You write that perhaps Pence can simply not open some of the envelopes. I am not so sure about that one.

I have not heard the argument that Pence can decline to open an envelope. And I don’t see that idea lurking in the penumbra of the passage you cited.

The President of the Senate shall, in the Presence of the Senate and House of Representatives, open all the Certificates, and the Votes shall then be counted.

The language, especiallly “shall”, appears to me to direct the VP to open the envelopes. And I think the Electoral Count Act, which may or may not be constitional, directs him to open “all”.

As I understand it the ambiguity turns on the discretion he has after the votes are on view, including the votes from states where there are two slates sent in.

Giuiliani says one argument for wide discretion comes from the election of 1800, where VP Jefferson, as President of the Senate, decided the dispute in his own favor and beat Burr. That was a total mess, and the constitutional framework at the time was quite different. So I am not sure you can easily draw from that the conclusion that Pence can open the envelopes and decide on his own to reject some, or choose one over the other.

I haven’t studied it because it seems to get murky pretty quickly in terms of history and precedent but I am still failing to grasp the source of the assertion, put bluntly by Trump yesterday, that “the Vice President has the power to reject fraudulently chosen electors.” Is the argument here that Pence can on his own determine electors were chosen in a fraudulent way?

There is massive evidence of fraud and I believe the election was stolen. But as with any legal process you need to put the facts into the meat grinder and see what comes out. The states have had ample opportunity to weigh the arguments for fraud and have gone ahead and certified. That is pathetic but if the Constitutional process has been followed who is Pence to make the call? You can also make the argument that the judicial branch should step in and override the state processes on other grounds found in the Constitution and related to the evidence that the election was fraudulent.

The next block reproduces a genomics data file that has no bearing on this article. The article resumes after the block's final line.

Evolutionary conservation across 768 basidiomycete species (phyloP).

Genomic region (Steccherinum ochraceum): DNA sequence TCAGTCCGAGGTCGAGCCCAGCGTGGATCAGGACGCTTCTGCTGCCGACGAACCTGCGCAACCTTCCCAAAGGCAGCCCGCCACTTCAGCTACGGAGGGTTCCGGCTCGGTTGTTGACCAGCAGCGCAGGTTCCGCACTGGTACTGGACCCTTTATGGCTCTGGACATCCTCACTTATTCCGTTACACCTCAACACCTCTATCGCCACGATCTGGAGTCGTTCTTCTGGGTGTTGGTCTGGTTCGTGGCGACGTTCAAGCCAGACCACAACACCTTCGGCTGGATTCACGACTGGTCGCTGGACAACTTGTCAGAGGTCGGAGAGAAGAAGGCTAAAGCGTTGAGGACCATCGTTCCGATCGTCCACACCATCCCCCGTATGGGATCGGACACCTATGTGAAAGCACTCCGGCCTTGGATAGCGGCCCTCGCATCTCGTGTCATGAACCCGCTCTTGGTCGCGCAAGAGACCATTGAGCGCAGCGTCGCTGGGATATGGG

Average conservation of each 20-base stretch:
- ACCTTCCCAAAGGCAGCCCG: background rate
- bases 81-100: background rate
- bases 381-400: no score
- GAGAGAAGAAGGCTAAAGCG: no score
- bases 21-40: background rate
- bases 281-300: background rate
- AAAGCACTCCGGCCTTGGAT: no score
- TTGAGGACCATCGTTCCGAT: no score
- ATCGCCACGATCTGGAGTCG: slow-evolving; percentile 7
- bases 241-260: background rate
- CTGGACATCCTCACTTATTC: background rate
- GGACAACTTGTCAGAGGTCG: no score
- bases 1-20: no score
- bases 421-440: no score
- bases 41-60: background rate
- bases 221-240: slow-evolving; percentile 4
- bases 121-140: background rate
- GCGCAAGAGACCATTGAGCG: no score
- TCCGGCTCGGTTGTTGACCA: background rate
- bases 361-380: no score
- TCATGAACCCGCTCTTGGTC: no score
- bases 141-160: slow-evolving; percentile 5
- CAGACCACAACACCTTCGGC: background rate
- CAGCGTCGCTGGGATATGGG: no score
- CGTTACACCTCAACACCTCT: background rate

The Court appears to favor the view that the resolution ought to be in the sphere of messy politics and seems reluctant to jump in and short circuit the political working through by invoking due process or some other constitutional concept. That’s pretty pathetic too.

So the system seems to have embedded in it a moral hazard that invites stealing big. A huge and obvious theft creates the grounds for its own success: the more massive the corruption the more both legislatures and the courts are invited to blind themselves to the obvious. Theft on a massive scale is then a way to hack the system.

You might think the framers would have thought it all through with their rock-paper-scissors logic and said “gee, in that case we need to have the buck stop with the President of the Senate. She can stop an out of control hack that slid through our best laid plans for a legitimate election.” But did the framers do that? If not maybe we have to accept that that the system has been hacked.

There’s the overlay of the Electoral Count Act of 1877, which may or may not be constitutional. At that my eyes glaze over. But whether the processes in that Act are constitutional or not I am still not seeing the source of the VP’s discretion in the moment to not open envelopes or do deem the election fraudulent on the basis of the the “regularly given” language or anything else.

It may be that there are limits to using an ordered lens at this point. There may be just too much chaos in the system, and it will have to be worked through chaotically. That’s one meaning of the word “crisis”. The illusions we create for ourselves that all is not flux work most of the time but then sometimes fail, and we look into the abyss. State legislatures, governors, Congress and Supreme Court justices seem willing to fall in. What about the executive branch?

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Notes on Barbara and Night Train to Lisbon

Fenster writes:

Two movies on the personal and the political.

Barbara and Night Train to Lisbon. Is the personal the political? And if it is should it be?